This time we are looking on the crossword clue for: Make a home.
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Possible Answers: NEST, SETTLE.
Random information on the term “NEST”:
Novell Embedded Systems Technology (NEST) was a series of APIs, data formats and network protocol stacks written in a highly portable fashion intended to be used in embedded systems. The idea was to allow various small devices to access Novell NetWare services, provide such services, or use NetWare’s IPX protocol as a communications system. Novell referred to this concept as “Extended Networks”, and when the effort was launched they boasted that they wanted to see one billion devices connected to NetWare networks by year 2000. NEST was launched in mid-1994, and given the timing it seems its true purpose was as a counter to Microsoft’s similar Microsoft at Work efforts, which had been launched in 1993. Neither technology saw any amount of third-party support, although some of NEST’s code was apparently re-used in Novell Distributed Print Services (NDPS), and thus iPrint.
NEST consisted primarily of a Novell protocol driver stack implemented in ANSI C. The stack included drivers for then-popular networking hardware, including Ethernet, TokenRing, AppleTalk (actually referring to LocalTalk, a common confusion) and ISDN, as well as higher-level modules for protocols such as Novell’s own IPX, and AppleTalk, and later TCP/IP. The NetWare Services Layer added support for application protocols, notably NetWare client services such as file servers and network time synchronization, and the NEST Requester which acted as a pipe-like endpoint for lightweight communications. Orthogonal to these services, NEST also included basic implementations of Novell’s PSERVER and NPRINTER servers. Finally, NEST also defined an operating system interface known as POSE (Portable Operating System Extension), which was a thin translation module defining all of the calls NEST needed to support its own functionality, things like memory management and process creation, which the developer ported to the particular platform of interest. NEST was deliberately written to be able to run from ROM without secondary storage (i.e., it had no long-term state it needed to store).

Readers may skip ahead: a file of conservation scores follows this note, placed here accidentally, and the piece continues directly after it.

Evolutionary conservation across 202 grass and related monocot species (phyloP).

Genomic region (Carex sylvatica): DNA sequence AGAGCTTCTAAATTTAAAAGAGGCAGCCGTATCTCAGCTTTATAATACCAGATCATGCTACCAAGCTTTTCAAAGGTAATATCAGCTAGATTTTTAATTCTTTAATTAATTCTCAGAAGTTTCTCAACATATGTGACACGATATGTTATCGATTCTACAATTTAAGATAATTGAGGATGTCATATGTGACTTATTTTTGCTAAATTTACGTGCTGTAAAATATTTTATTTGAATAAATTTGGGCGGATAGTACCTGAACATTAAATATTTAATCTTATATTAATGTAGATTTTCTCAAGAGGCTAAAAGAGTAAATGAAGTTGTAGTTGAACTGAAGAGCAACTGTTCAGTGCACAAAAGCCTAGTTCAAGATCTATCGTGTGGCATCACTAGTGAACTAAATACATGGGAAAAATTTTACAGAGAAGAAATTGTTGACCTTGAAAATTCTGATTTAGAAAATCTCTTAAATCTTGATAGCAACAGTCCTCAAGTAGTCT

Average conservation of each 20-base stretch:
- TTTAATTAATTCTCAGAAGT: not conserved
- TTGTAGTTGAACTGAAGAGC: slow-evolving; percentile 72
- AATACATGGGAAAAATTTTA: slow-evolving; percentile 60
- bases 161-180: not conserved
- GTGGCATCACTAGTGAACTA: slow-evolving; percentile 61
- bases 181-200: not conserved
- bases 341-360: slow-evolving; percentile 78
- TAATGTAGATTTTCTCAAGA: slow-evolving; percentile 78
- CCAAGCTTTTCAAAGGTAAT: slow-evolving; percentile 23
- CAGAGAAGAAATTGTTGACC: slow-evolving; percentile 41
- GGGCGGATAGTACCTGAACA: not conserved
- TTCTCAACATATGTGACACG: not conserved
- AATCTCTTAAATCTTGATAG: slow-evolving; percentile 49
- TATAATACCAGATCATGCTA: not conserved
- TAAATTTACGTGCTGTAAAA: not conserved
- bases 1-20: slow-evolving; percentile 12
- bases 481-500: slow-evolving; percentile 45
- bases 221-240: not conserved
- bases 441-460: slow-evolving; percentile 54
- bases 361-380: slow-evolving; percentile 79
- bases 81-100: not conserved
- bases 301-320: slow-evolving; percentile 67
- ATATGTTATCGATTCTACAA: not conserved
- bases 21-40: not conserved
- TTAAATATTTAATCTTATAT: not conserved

Random information on the term “SETTLE”:
Molecular dynamics (MD) is a computer simulation method for studying the physical movements of atoms and molecules, and is thus a type of N-body simulation. The atoms and molecules are allowed to interact for a fixed period of time, giving a view of the dynamical evolution of the system. In the most common version, the trajectories of atoms and molecules are determined by numerically solving Newton’s equations of motion for a system of interacting particles, where forces between the particles and their potential energies are calculated using interatomic potentials or molecular mechanics force fields. The method was originally developed within the field of theoretical physics in the late 1950s but is applied today mostly in chemical physics, materials science and the modelling of biomolecules.
Because molecular systems typically consist of a vast number of particles, it is impossible to determine the properties of such complex systems analytically; MD simulation circumvents this problem by using numerical methods. However, long MD simulations are mathematically ill-conditioned, generating cumulative errors in numerical integration that can be minimized with proper selection of algorithms and parameters, but not eliminated entirely.